The smallest museum in Basel, Switzerland, is a two-foot-by-two-foot window in the door of a 600-year-old house. Since 1995, collections of everyday objects and memorabilia—toothbrushes, Pez dispensers, porcelain shoes, Pokémon—have rotated through the window of the Pants Pocket Museum (Hoosesagg Museum).
Located in Imbergässlein (Ginger Alley), a narrow pedestrian alley in Old Town Basel, the museum was the homeowners’ solution to the prying eyes of passersby. Walking tours frequently stopped outside the house, for its historical value—it was the home of Basel’s first midwife—and for its facade, which includes a painting of St. Christopher.
Tourists’ eyes often wandered to the windows of the house’s ground floor room. So the homeowners, Dagmar and Matthias Vergeat, built a display case that fit over the window pane in the door and installed a selection of schnapps glasses. “We left [them] for three, four, five months, and then thought, ‘It’s boring, always having the same thing,’” Dagmar says.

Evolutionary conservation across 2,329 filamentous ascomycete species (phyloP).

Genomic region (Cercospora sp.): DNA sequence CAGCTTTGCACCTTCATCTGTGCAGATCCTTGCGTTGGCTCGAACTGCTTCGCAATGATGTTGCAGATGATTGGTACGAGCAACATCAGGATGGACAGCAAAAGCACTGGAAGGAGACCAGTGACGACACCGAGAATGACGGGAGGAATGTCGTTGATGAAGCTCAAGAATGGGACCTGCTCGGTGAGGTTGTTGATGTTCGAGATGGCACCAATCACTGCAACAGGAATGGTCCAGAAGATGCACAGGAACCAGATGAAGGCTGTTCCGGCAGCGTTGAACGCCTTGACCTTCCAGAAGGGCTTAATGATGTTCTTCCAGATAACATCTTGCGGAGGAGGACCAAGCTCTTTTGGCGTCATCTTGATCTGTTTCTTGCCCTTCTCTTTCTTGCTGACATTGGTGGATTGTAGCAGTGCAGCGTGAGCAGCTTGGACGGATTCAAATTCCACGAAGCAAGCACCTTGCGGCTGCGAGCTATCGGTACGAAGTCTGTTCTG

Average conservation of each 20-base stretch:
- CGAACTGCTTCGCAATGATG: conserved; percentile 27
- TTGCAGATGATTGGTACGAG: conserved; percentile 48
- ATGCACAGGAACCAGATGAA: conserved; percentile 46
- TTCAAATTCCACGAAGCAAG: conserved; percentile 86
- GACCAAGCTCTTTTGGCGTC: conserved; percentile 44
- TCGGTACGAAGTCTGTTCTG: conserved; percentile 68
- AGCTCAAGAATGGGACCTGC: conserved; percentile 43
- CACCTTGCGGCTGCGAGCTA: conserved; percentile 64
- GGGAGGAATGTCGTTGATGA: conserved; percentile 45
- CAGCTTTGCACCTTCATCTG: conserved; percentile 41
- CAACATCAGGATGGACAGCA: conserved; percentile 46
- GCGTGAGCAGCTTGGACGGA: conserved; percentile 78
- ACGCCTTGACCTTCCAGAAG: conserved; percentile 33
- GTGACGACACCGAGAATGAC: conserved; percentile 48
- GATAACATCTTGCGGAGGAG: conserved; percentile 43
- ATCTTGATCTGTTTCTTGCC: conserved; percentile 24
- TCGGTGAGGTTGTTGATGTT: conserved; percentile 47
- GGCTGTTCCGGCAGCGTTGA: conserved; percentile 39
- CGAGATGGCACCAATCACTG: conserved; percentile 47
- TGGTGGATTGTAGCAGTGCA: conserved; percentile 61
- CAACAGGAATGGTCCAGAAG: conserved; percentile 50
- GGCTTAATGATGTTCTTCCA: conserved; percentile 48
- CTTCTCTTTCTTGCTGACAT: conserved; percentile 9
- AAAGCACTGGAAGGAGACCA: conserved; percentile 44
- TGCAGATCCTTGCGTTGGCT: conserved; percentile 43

The Vergeats began rotating different assortments of items through the window. Their collections of Swiss cowbells, doorbell buttons, sunglasses, and nativity scene figurines, to name a few, include “several thousand” items, in Dagmar’s estimation. After about six months, strangers began asking if the couple would exhibit their collections. The Vergeats named their window the Pants Pocket Museum, because most items displayed could fit in a pocket. Today, the Pants Pocket Museum invites anyone with a collection of 30 or more items to exhibit them in the tiny museum.
Know Before You Go
The Pants Pocket Museum is located at 31 Imbergässlein, a two-minute walk from Basel's Marktplatz. Imbergässlein is a pedestrian alley with stairs.